Chapter 25 : Multidrug Resistance Transcriptional Regulatory Networks in

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species are an important cause of both mucosal and invasive opportunistic infections among immuno-compromised patient populations, such as cancer patients receiving cytotoxic chemotherapy, solid-organ and bone marrow transplant patients receiving immunosuppressant therapy, and patients infected with human immunodeficiency virus (HIV) and suffering from AIDS. Moreover, recent reports have highlighted a paradoxical OPC infection rate of 30% in HIV-infected individuals who have shown improvements in CD4 counts and have been classified as ''immune reconstituted''. This chapter focuses on the transcriptional regulation of azole antifungal resistance as well as transcriptional regulators that influence azole susceptibility in species. Much of our understanding of azole antifungal resistance in species has been greatly facilitated by the study of the pleiotropic drug resistance phenotype in , which is largely driven by ATP-binding cassette (ABC) transporters such as Pdr5p. In a study to generate a more global assessment of Ndt80p, it was found that Ndt80p was bound to the promoters of many genes previously identified as being associated with azole resistance, including the ABC transporter genes , , and ; the MFS transporter genes , , , and ; the flippase genes and ; and other azole resistance-associated genes, , , and .

Citation: Rogers P, Barker K. 2012. Multidrug Resistance Transcriptional Regulatory Networks in , p 403-416. In Calderone R, Clancy C (ed), and Candidiasis, Second Edition. ASM Press, Washington, DC. doi: 10.1128/9781555817176.ch25
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Image of FIGURE 1

Promoter regions containing known response elements of the , and genes. Each binding region is shaded or patterned according to the type of response element, the 5‵ boundary of the ORFs is indicated by the bent arrow, and the ORFs are indicated by the shaded arrow. (A) The gene promoter contains MSEs putatively bound by Ndt80p ( ), SREs shown to be progesterone responsive (SRE1) or progesterone- and estradiol-responsive (SRE2) ( ), and a DRE putatively bound by Tac1p ( ). (B) The gene promoter contains an HRE and BRE ( ), which both overlap with constitutive activation regions 2 and 3, respectively ( ). An additional region (region 1) was also identified by Hiller et al. ( ). The MDRE, putatively bound by Mcm1p ( ), is contained within the boundaries of the BRE. The -butyl-hydroperoxide (T-BHP)-responsive and benomyl (BEN)-responsive elements ( ) are found within regions 2 and 1, respectively. (C) The gene promoter contains two SREs, presumably bound by Upc2p ( ), and an azole response element (ARE) ( ). doi:10.1128/9781555817176.ch25.f1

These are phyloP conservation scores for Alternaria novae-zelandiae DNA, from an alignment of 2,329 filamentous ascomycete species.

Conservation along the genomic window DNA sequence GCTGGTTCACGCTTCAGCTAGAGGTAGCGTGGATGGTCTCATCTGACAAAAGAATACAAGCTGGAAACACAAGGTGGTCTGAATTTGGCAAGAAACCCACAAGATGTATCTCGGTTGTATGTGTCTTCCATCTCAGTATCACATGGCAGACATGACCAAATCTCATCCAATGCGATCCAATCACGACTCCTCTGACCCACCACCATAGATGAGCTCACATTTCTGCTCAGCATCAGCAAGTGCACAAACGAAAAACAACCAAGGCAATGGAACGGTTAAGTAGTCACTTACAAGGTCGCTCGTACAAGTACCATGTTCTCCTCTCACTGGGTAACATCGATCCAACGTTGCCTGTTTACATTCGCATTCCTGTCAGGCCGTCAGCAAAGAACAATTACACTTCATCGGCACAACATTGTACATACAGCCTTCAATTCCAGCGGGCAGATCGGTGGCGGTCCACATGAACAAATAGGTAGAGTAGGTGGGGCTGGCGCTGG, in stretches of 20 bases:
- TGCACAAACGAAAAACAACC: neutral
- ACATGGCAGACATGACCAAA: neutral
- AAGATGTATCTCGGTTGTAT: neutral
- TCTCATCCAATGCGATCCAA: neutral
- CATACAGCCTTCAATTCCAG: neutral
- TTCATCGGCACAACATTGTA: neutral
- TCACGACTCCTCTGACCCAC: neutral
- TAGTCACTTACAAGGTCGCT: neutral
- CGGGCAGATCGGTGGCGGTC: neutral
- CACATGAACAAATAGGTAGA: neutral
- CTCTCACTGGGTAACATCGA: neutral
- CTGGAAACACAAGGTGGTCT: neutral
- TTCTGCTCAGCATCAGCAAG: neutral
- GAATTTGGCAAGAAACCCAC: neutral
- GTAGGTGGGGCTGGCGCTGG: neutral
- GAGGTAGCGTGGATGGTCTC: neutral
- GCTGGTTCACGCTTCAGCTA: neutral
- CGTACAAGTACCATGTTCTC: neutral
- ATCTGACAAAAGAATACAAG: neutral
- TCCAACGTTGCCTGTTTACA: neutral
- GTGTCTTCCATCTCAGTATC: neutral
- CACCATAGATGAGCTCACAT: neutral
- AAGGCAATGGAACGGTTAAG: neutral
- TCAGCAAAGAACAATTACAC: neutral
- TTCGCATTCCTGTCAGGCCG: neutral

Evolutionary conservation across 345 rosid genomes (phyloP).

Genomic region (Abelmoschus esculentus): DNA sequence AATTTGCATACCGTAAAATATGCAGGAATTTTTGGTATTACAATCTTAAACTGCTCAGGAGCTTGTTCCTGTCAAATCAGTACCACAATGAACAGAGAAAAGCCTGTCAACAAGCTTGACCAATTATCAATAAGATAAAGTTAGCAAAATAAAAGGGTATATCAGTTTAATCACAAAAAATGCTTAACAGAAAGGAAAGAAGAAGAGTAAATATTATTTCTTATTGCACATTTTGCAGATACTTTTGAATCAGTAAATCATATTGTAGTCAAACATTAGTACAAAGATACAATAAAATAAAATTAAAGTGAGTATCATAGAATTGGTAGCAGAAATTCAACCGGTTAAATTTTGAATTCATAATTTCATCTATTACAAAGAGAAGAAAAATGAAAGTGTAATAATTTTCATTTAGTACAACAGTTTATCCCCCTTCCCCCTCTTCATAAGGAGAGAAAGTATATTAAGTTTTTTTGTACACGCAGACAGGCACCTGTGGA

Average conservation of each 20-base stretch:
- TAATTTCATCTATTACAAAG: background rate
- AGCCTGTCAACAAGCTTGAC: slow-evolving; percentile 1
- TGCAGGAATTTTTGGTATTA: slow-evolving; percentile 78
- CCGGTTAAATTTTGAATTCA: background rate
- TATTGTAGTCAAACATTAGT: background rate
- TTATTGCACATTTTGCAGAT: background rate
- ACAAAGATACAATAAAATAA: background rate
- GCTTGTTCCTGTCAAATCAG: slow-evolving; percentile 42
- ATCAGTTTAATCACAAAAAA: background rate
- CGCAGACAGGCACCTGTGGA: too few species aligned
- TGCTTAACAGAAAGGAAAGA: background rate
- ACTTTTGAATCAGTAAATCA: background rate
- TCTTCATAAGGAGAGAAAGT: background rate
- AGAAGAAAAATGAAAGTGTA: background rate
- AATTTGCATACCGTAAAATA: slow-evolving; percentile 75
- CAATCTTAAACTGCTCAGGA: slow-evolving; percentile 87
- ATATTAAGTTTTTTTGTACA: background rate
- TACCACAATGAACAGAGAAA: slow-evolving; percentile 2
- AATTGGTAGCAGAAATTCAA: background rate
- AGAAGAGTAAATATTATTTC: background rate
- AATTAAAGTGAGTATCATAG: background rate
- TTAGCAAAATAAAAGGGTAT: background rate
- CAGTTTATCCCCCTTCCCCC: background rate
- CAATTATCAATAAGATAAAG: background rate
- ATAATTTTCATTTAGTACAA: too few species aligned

Citation: Rogers P, Barker K. 2012. Multidrug Resistance Transcriptional Regulatory Networks in , p 403-416. In Calderone R, Clancy C (ed), and Candidiasis, Second Edition. ASM Press, Washington, DC. doi: 10.1128/9781555817176.ch25
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Image of FIGURE 2

Representation of gain-of-function mutations identified to date in Tac1p, Mrr1p, Upc2p, and CgPdr1p. Each protein is displayed from N to C terminus (left to right). The shaded and patterned boxes correspond to functional motifs defined as follows: ZnCys zinc finger DNA-binding domain in medium gray boxes, activation domain of Tac1p ( ) and of CgPdr1p ( ) in black boxes, putative NLS of Upc2p and of CgPdr1p in horizontally hatched boxes, and xenobiotic binding domain of CgPdr1p ( ) in light gray boxes. Only gain-of-function mutations that have been experimentally verified are shown. The Tac1p mutations were originally described by Coste et al. ( ) and Znaidi et al. ( ), the Mrr1p mutations were originally described by Morschhäuser et al. ( ) and Dunkel et al. ( ), the Upc2p mutations were originally described by Dunkel et al. ( ) and Heilmann et al. ( ), and the Pdr1p mutations were originally described by Ferrari et al. ( ), Torelli et al. ( ), Tsai et al. ( ), Vermitsky and Edlind ( ), and K. E. Caudle et al. (unpublished data). doi:10.1128/9781555817176.ch25.f2

Citation: Rogers P, Barker K. 2012. Multidrug Resistance Transcriptional Regulatory Networks in , p 403-416. In Calderone R, Clancy C (ed), and Candidiasis, Second Edition. ASM Press, Washington, DC. doi: 10.1128/9781555817176.ch25
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